Stretching is an integral part of our rehabilitation plans. Whether you just had surgery or you’re recovering from an injury, stretches can help your body heal, improve your range of motion, and help you return to full functionality.
Even after your rehabilitation plan is over, you don’t have to stop stretching. Regular stretching can provide a whole host of health benefits. Stretching can be a standalone activity incorporated into your daily routine at least 2-3 times per week, according to a panel of American College of Sports Medicine (ACSM) experts.
Let’s take a look at the health benefits of regular stretching.
Regular stretching helps to correct muscle imbalances, and that is a key element of injury prevention. Muscle imbalance increases your risk of injuring yourself due to poor posture, improper form, or movements made using poor posture.
Without stretching, your muscles can shorten and become tight. This reduces your range of motion and can contribute to injuries, too. Stretching regularly helps avoid the problem of shortened, tight muscles.
Muscle injuries can cause inflammation. Interestingly, inflammation starts as a protective mechanism. For example, if you injure a muscle in your upper back, your body naturally increases muscle tension to avoid additional injury. Unfortunately, the increased muscle tension contributes to muscle adhesions 一 more often known as “muscle knots” 一 in your back, which not only limit normal range of motion but cause pain as well.
Where does stretching fit into this picture? Studies show that regular therapeutic stretching can help reduce muscle inflammation and increase connective tissue.
Stretching and flexibility training won’t replace strength training, but stretching can help make your weight lifting sessions more effective. Stretching after a workout can boost your muscle mass by 318% 一 keep that in mind next time you want to skip your post-workout stretching session!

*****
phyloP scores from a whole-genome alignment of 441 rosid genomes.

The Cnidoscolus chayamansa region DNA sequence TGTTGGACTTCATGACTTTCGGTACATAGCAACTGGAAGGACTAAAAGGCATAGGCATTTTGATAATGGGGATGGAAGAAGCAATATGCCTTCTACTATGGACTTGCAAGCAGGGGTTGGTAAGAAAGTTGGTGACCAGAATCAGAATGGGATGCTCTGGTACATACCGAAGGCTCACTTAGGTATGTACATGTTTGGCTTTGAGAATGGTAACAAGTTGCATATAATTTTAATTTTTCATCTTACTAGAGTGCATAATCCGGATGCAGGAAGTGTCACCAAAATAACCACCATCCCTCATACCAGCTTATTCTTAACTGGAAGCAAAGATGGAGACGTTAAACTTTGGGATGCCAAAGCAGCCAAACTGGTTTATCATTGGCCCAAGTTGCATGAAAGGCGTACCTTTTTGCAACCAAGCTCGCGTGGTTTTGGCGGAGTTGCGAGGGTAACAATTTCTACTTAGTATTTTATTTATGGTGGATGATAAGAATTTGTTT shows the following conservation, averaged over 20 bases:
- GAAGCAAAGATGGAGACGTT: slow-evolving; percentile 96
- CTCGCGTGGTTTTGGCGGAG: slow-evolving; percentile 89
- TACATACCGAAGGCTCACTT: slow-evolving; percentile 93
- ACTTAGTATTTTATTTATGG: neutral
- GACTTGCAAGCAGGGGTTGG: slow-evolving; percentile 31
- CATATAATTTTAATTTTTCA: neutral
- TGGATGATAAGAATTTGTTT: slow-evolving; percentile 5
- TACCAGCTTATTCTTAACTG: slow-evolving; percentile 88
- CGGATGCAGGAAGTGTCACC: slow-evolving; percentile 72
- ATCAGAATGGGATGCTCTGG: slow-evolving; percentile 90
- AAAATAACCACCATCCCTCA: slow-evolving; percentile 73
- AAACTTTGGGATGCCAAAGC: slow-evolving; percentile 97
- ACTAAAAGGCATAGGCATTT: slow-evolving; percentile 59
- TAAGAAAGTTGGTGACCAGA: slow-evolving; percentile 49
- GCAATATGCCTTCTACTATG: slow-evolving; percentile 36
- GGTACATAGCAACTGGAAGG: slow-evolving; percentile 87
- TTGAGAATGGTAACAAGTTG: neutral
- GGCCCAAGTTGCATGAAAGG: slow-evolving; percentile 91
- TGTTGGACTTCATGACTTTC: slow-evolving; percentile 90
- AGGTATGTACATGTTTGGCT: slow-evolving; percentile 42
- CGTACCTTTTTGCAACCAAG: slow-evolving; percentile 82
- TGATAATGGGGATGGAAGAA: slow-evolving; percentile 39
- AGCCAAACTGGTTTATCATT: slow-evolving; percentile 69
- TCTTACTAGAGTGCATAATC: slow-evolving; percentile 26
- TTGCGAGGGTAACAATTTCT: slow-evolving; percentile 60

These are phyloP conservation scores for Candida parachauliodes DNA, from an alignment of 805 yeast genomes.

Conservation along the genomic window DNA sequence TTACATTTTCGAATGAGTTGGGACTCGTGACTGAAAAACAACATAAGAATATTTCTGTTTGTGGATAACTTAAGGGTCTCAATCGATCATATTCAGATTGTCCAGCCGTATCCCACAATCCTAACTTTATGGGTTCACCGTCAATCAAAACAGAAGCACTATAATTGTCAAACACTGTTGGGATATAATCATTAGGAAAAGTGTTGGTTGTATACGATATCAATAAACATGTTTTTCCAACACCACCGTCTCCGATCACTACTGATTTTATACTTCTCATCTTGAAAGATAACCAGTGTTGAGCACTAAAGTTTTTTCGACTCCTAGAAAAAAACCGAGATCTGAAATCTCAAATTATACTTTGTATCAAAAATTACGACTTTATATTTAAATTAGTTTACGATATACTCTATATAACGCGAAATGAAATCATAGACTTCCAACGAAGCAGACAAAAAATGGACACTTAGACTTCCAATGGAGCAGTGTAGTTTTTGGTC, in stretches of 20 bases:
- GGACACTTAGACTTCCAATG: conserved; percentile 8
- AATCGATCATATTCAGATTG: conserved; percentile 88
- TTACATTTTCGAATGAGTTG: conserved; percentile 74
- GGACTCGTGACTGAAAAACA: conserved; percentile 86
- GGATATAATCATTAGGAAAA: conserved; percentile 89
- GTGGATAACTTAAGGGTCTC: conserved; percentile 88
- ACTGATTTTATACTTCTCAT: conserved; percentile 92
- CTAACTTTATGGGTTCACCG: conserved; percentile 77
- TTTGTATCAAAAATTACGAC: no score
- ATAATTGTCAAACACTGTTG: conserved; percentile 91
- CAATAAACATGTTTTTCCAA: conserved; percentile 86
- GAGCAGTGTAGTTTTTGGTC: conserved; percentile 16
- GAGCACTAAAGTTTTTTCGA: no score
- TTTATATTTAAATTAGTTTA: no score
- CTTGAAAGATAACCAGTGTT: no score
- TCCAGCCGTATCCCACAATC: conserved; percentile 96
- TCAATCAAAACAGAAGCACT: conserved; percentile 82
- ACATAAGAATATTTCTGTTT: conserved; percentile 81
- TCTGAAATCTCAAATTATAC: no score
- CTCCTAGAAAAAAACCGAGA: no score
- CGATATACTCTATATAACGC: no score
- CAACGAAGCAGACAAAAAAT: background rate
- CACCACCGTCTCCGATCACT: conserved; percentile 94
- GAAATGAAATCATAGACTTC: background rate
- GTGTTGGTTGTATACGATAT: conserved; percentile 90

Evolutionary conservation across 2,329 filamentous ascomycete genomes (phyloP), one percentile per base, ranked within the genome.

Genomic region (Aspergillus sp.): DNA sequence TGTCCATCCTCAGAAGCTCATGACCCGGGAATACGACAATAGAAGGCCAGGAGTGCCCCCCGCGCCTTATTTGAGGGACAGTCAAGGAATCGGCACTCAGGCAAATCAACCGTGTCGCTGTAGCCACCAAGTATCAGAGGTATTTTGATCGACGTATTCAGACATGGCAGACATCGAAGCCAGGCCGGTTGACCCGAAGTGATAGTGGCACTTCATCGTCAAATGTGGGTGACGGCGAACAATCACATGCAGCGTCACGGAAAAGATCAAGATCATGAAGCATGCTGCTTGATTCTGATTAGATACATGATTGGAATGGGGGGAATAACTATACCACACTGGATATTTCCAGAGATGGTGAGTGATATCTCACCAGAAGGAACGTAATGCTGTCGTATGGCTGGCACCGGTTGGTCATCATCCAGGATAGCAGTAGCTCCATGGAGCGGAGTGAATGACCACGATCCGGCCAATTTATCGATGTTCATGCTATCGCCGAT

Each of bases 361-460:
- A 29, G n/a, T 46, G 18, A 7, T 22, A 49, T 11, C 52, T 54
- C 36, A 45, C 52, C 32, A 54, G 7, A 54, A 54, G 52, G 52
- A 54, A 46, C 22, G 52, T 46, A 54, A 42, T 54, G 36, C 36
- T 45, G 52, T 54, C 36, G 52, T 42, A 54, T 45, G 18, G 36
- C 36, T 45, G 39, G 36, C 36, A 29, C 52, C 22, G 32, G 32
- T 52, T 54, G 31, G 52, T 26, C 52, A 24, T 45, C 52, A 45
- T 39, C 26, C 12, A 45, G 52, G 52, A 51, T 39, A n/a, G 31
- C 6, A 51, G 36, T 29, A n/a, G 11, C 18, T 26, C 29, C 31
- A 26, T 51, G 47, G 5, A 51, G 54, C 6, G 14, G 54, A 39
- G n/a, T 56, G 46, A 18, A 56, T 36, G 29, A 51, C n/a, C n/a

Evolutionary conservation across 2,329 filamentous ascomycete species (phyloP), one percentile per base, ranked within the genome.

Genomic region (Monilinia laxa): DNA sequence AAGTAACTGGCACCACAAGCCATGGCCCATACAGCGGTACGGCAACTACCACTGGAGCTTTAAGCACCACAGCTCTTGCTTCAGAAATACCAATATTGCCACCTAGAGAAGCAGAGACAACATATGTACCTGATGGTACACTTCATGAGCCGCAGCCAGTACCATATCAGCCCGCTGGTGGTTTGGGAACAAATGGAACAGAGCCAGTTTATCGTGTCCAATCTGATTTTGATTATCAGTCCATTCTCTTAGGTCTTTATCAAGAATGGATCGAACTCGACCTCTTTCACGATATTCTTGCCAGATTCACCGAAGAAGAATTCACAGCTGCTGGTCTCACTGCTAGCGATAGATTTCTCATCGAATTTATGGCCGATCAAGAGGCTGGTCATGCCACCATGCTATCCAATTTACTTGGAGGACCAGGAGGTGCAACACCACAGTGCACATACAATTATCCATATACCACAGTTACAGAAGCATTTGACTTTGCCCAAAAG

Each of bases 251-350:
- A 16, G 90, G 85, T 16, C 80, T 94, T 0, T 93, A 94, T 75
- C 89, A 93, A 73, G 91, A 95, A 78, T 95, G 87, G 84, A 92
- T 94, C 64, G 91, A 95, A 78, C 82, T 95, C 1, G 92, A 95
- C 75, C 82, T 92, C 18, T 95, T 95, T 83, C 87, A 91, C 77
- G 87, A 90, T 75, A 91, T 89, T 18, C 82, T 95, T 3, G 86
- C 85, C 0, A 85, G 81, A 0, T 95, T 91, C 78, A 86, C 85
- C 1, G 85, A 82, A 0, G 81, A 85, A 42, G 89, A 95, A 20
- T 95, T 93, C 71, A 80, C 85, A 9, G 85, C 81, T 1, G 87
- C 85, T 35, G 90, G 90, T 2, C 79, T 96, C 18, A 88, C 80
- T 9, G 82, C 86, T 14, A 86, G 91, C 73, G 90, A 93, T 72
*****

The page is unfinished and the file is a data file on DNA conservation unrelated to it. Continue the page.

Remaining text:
Stretching increases your muscle flexibility, which in turn, supports freedom of movement. Freedom of movement means that everyday tasks, such as tying your shoes or carrying groceries in from the car, is easier. You can move your body how you want, when you want, where you want. This is especially important to consider as you age.
Like all exercises, stretching is good for both your body and your mind. Stretching increases the number of monoamine neurotransmitters in your brain. One common neurotransmitter, serotonin, is a chemical messenger known to boost your mood and reduce the risk of anxiety and depression.
Just like there are many types of exercise, there are also many types of stretches. Stretches can fall into the following categories:
When you receive physical therapy here at Premier Chiropractic, Steven Levingston, DC and Brittany Anz, DC incorporate many different types of stretching into your plans, and you can continue to practice those movements at home.
Questions? To learn more about our rehabilitation programs or how stretching can help alleviate pain and improve mobility, call our Pearland, Texas, office at 281-223-1172 or use our online scheduling tool to get started.